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Dr. Michael Salkin
Dr. Michael Salkin, Veterinarian
Category: Dog Veterinary
Satisfied Customers: 25578
Experience:  University of California at Davis graduate veterinarian with 44 years of experience
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Dianne Williams. My 14 year old Shih Tzu has very swollen

Customer Question

Dianne Williams. My 14 year old Shih Tzu has very swollen glands in his neck. He's being treated with amoxicillin for 6 days and have reduced in size considerably. My vet said it could be blocked salivary glands, infection, or possibly lymphoma. He didn't have a temp and feels great - no changes other than the swelling in the neck. I'm going back to the vet Thurs, but was just researching some previous answers here.
JA: Thanks. Can you give me any more details about your issue?
Customer: the vet checked other lymph nodes, but didn't feel anything. The swelling in the neck reached up near the ear and down in the throat and the glands were swollen big enough to fill my palm! Since the antibiotics, I only feel swelling in the gland, and it has reduced in size since the meds. Seiko (my dog) has never had any major health issues, and nothing like this ever. I'm just worried.
JA: OK got it. Last thing — Dog Veterinarians generally expect a deposit of about $19 to help with your type of question (you only pay if satisfied). Now I'm going to take you to a page to place a secure deposit with JustAnswer. Don't worry, this chat is saved. After that, we will finish helping you.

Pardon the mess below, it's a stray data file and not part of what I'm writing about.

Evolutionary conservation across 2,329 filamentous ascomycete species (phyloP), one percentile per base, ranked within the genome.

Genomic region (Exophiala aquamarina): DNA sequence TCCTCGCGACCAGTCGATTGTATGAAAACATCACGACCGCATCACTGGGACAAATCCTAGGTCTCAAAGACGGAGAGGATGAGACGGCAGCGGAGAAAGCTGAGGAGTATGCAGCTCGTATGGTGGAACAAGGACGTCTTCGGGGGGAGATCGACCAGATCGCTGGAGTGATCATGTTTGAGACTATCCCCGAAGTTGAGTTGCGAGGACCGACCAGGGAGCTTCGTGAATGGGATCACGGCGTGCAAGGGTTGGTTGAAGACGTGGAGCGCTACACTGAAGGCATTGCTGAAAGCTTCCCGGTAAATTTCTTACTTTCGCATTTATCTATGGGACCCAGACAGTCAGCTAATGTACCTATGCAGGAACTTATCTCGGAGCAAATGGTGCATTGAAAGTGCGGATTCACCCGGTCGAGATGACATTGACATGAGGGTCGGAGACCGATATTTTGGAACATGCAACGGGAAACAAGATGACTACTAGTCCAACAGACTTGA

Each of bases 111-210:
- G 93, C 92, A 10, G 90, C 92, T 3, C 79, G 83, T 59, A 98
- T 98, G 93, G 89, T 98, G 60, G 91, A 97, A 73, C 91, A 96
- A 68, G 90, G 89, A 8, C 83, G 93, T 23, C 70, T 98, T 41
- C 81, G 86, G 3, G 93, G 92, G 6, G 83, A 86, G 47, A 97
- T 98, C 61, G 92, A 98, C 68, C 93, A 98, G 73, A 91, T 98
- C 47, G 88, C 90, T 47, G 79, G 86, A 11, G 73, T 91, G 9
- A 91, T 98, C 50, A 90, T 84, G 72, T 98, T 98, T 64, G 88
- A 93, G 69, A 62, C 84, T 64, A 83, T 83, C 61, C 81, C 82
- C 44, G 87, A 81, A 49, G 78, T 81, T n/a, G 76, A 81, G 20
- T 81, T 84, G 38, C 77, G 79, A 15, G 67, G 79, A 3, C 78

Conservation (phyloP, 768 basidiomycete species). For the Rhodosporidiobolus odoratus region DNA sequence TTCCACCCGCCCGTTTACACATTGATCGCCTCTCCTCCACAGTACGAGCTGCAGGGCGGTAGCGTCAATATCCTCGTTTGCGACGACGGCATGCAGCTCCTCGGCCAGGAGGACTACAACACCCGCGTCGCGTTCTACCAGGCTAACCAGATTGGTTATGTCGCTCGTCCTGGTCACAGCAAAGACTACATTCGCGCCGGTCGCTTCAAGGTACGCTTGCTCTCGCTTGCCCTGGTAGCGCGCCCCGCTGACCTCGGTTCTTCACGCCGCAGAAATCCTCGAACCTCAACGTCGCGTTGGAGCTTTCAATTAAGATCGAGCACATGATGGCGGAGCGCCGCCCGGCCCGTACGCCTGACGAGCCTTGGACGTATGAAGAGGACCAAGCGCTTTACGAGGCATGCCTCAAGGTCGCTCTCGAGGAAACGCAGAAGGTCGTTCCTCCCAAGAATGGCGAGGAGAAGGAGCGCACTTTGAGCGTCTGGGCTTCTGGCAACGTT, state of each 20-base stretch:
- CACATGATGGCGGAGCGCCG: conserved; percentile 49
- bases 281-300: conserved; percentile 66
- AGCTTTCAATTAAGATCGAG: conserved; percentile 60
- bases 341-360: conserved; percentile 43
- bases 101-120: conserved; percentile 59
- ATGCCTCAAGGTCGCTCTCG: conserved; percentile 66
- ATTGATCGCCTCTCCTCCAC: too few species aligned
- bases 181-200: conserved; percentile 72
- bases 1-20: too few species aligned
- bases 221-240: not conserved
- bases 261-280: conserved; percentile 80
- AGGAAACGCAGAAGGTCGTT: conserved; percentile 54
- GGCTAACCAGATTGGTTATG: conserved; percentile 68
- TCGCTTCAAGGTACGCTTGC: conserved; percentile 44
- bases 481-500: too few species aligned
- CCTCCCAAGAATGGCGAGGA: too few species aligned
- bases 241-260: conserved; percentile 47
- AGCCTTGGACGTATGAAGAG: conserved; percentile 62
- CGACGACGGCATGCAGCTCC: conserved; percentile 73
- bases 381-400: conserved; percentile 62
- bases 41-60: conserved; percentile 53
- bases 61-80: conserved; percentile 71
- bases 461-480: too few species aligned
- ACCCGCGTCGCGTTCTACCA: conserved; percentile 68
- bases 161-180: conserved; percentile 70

Submitted: 10 months ago.
Category: Dog Veterinary
Expert:  Dr. Michael Salkin replied 10 months ago.
I'm sorry to hear of this with your 14 year old. At his age lymphoma becomes the most important differential diagnosis. Blockage in the duct of a salivary gland should affect just one gland. Infections aren't likely to cause swelling that would fill your palm. The most expedient manner in which to clarify the etiology is to simply needle aspirate a "gland "(which I believe to be a lymph node rather than salivary gland) and examine the aspirate microscopically for the appearance of the lymphocytes (normal, hyperplastic, or malignant characteristics of this blood cell) and for the presence of infectious agents (bacteria, mainly). The response to amoxicillin may indicate secondary bacterial infection. As mentioned above, a primary bacterial infection of either the salivary glands or lymph nodes isn't likely. Please respond with further questions or concerns if you wish.
Customer: replied 10 months ago.
Thank you for your prompt response. I am very fearful it's lymphoma. Was just hoping since the swelling came on suddenly and the amoxicillin helped so quickly, that it was something other than lymphoma. What's the average life expectancy after diagnosis and what happens between now and the end? More swelling? Pain? Sickness?
Expert:  Dr. Michael Salkin replied 10 months ago.
If lymphoma is present the life expectancy of untreated dogs is measured in weeks to a few months. Dogs undergoing chemotherapy may have life expectancies of 3-12 months+ but I do need to consider that every day is a gift at 14 years of age. Yes, if untreated there's nothing to prevent further lymphadenopathy (enlarged lymph nodes) and the lymphadenopathy is likely to become more apparent in other areas of his body. Please continue our conversation if you wish.